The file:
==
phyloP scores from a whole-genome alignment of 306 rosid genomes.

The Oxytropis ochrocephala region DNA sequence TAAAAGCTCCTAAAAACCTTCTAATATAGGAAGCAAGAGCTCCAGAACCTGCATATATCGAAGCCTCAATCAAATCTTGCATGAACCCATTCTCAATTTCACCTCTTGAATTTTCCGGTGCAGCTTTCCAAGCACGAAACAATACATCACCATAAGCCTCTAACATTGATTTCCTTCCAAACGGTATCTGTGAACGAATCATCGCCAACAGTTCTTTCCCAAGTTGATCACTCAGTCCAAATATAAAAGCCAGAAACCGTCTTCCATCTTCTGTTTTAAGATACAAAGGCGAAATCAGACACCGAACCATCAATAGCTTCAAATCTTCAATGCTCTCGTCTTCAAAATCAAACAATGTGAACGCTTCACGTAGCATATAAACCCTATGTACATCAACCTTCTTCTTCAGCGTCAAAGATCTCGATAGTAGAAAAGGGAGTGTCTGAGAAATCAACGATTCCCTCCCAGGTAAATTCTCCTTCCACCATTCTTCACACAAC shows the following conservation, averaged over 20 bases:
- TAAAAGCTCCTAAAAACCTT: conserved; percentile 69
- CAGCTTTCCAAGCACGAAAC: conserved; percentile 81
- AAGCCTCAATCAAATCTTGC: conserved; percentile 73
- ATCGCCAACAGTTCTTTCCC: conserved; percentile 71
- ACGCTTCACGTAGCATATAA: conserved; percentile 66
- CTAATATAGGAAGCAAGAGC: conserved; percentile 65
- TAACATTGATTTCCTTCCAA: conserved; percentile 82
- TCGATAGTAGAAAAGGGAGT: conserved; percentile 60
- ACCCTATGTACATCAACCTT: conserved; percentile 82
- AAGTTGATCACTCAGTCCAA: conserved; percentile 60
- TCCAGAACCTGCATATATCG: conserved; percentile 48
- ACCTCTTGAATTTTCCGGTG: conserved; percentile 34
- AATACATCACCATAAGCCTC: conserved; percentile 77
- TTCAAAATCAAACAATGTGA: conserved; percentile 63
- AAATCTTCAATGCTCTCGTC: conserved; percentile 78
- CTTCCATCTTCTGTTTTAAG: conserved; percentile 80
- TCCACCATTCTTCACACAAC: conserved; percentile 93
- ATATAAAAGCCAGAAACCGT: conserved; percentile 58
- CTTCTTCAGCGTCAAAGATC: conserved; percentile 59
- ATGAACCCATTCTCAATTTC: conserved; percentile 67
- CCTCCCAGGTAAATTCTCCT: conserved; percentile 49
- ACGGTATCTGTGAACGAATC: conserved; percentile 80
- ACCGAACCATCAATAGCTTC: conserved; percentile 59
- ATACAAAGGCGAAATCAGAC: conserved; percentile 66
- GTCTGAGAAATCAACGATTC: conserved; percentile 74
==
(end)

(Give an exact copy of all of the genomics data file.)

phyloP scores from a whole-genome alignment of 306 rosid genomes.

The Oxytropis ochrocephala region DNA sequence TAAAAGCTCCTAAAAACCTTCTAATATAGGAAGCAAGAGCTCCAGAACCTGCATATATCGAAGCCTCAATCAAATCTTGCATGAACCCATTCTCAATTTCACCTCTTGAATTTTCCGGTGCAGCTTTCCAAGCACGAAACAATACATCACCATAAGCCTCTAACATTGATTTCCTTCCAAACGGTATCTGTGAACGAATCATCGCCAACAGTTCTTTCCCAAGTTGATCACTCAGTCCAAATATAAAAGCCAGAAACCGTCTTCCATCTTCTGTTTTAAGATACAAAGGCGAAATCAGACACCGAACCATCAATAGCTTCAAATCTTCAATGCTCTCGTCTTCAAAATCAAACAATGTGAACGCTTCACGTAGCATATAAACCCTATGTACATCAACCTTCTTCTTCAGCGTCAAAGATCTCGATAGTAGAAAAGGGAGTGTCTGAGAAATCAACGATTCCCTCCCAGGTAAATTCTCCTTCCACCATTCTTCACACAAC shows the following conservation, averaged over 20 bases:
- TAAAAGCTCCTAAAAACCTT: conserved; percentile 69
- CAGCTTTCCAAGCACGAAAC: conserved; percentile 81
- AAGCCTCAATCAAATCTTGC: conserved; percentile 73
- ATCGCCAACAGTTCTTTCCC: conserved; percentile 71
- ACGCTTCACGTAGCATATAA: conserved; percentile 66
- CTAATATAGGAAGCAAGAGC: conserved; percentile 65
- TAACATTGATTTCCTTCCAA: conserved; percentile 82
- TCGATAGTAGAAAAGGGAGT: conserved; percentile 60
- ACCCTATGTACATCAACCTT: conserved; percentile 82
- AAGTTGATCACTCAGTCCAA: conserved; percentile 60
- TCCAGAACCTGCATATATCG: conserved; percentile 48
- ACCTCTTGAATTTTCCGGTG: conserved; percentile 34
- AATACATCACCATAAGCCTC: conserved; percentile 77
- TTCAAAATCAAACAATGTGA: conserved; percentile 63
- AAATCTTCAATGCTCTCGTC: conserved; percentile 78
- CTTCCATCTTCTGTTTTAAG: conserved; percentile 80
- TCCACCATTCTTCACACAAC: conserved; percentile 93
- ATATAAAAGCCAGAAACCGT: conserved; percentile 58
- CTTCTTCAGCGTCAAAGATC: conserved; percentile 59
- ATGAACCCATTCTCAATTTC: conserved; percentile 67
- CCTCCCAGGTAAATTCTCCT: conserved; percentile 49
- ACGGTATCTGTGAACGAATC: conserved; percentile 80
- ACCGAACCATCAATAGCTTC: conserved; percentile 59
- ATACAAAGGCGAAATCAGAC: conserved; percentile 66
- GTCTGAGAAATCAACGATTC: conserved; percentile 74